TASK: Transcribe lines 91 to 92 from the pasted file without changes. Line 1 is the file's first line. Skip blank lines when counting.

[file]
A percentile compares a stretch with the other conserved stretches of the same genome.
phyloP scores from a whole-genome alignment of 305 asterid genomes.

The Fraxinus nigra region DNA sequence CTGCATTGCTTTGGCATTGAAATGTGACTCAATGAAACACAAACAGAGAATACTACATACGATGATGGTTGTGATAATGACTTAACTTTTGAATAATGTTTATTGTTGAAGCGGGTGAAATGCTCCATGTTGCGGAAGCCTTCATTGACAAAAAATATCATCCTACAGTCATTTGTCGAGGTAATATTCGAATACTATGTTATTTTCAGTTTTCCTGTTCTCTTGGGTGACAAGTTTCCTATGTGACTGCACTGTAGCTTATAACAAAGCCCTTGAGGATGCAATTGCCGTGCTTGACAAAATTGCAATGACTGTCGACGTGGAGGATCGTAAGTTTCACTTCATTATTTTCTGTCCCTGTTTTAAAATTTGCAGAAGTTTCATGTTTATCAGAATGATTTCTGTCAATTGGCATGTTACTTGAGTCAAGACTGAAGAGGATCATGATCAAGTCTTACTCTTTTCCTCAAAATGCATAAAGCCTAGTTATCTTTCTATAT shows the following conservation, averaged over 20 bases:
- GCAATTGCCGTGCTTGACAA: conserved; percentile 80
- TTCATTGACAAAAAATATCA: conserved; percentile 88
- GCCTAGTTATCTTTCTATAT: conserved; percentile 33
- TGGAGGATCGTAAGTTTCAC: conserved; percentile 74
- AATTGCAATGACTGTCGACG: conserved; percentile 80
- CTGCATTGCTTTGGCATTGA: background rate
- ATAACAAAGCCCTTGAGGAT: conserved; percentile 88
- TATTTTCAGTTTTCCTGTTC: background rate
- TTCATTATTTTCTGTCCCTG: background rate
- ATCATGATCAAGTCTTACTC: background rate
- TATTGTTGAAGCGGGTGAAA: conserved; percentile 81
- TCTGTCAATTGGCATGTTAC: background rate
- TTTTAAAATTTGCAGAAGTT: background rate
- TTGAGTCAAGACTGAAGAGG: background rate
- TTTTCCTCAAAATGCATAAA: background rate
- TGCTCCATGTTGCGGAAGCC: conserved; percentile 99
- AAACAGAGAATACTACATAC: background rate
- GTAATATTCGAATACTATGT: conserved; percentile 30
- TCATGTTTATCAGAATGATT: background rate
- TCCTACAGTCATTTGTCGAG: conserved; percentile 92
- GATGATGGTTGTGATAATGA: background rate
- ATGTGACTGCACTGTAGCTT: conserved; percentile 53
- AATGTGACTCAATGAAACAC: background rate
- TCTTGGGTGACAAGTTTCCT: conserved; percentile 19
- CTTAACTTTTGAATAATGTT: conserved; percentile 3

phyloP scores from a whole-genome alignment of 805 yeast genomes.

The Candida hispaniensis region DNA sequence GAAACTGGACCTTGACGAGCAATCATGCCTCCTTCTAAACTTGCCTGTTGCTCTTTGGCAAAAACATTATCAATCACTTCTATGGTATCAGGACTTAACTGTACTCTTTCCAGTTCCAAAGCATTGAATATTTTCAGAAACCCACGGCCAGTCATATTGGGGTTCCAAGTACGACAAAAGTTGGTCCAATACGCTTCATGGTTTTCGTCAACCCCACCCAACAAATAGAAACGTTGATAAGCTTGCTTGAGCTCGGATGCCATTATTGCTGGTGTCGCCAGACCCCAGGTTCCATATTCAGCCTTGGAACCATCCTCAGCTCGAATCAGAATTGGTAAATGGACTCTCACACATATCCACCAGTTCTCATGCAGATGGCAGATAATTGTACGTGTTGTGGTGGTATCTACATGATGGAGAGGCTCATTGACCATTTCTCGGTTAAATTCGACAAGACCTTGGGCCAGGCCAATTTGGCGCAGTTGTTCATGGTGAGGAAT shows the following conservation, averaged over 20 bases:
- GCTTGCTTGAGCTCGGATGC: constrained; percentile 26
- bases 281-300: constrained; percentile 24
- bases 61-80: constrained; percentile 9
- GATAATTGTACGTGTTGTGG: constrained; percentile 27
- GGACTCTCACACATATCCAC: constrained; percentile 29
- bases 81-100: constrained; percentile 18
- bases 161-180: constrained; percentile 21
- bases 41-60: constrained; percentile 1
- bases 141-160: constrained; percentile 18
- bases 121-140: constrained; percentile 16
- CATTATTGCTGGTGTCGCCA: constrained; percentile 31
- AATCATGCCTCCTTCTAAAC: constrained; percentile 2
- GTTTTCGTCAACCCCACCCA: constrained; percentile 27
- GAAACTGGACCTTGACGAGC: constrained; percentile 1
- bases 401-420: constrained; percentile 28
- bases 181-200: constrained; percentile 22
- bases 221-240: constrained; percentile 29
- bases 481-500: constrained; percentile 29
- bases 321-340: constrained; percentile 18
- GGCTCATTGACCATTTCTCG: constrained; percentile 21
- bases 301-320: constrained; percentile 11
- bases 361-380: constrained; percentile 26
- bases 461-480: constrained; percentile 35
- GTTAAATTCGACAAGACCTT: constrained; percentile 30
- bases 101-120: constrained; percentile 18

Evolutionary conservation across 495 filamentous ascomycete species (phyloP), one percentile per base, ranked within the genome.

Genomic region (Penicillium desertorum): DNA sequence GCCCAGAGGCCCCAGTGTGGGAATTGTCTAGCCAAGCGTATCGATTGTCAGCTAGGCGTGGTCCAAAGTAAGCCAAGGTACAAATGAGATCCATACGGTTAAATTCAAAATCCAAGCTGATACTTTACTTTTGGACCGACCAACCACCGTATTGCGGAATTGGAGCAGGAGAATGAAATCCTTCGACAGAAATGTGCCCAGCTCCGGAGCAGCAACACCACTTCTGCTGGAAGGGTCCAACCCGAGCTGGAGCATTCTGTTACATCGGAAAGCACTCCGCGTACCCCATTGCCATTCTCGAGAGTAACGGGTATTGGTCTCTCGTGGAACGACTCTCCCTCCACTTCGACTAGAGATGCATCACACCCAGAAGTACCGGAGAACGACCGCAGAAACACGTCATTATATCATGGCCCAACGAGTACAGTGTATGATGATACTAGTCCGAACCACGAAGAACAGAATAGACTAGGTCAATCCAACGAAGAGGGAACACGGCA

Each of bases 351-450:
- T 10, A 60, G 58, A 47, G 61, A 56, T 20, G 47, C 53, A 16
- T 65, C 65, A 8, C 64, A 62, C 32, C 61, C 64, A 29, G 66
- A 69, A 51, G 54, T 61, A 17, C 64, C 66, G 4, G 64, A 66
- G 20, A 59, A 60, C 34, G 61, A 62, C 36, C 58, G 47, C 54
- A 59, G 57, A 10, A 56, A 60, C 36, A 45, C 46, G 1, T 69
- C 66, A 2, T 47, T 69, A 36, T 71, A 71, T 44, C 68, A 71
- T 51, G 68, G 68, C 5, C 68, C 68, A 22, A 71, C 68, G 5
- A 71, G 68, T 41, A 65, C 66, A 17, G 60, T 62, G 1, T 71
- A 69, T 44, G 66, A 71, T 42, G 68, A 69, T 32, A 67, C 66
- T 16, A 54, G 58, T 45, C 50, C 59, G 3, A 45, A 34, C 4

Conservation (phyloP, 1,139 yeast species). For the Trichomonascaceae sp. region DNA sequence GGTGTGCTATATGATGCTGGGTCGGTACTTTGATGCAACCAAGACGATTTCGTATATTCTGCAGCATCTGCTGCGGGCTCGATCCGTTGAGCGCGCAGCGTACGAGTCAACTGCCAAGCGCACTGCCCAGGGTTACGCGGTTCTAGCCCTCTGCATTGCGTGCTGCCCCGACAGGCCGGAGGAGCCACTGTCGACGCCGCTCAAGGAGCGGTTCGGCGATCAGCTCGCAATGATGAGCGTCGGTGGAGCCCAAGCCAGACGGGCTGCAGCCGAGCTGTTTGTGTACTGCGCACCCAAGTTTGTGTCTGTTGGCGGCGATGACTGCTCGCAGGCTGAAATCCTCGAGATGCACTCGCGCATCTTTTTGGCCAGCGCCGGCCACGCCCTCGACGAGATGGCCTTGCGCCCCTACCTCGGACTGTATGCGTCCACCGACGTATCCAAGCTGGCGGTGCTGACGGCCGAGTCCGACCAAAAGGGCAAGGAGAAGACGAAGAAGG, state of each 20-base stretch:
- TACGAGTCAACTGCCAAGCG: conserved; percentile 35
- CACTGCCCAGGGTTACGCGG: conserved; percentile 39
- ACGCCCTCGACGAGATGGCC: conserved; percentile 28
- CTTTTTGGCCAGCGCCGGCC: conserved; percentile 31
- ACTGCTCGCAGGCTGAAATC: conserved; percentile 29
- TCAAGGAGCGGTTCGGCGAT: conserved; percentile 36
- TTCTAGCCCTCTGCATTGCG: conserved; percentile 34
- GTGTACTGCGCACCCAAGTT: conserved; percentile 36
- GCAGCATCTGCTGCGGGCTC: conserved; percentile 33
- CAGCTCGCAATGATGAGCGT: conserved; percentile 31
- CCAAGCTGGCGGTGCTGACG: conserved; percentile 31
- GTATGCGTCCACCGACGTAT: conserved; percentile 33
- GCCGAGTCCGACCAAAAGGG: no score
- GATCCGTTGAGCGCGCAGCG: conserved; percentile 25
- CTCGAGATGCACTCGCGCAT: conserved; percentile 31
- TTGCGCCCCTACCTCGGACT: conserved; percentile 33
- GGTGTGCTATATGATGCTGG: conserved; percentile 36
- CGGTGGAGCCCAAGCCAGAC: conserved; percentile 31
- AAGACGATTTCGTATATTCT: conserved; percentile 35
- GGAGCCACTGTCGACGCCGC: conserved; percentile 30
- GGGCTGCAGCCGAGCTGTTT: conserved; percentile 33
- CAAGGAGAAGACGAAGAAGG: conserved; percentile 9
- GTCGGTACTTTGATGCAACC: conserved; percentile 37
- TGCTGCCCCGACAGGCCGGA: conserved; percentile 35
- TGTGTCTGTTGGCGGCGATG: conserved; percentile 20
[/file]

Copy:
- CAAGGAGAAGACGAAGAAGG: conserved; percentile 9
- GTCGGTACTTTGATGCAACC: conserved; percentile 37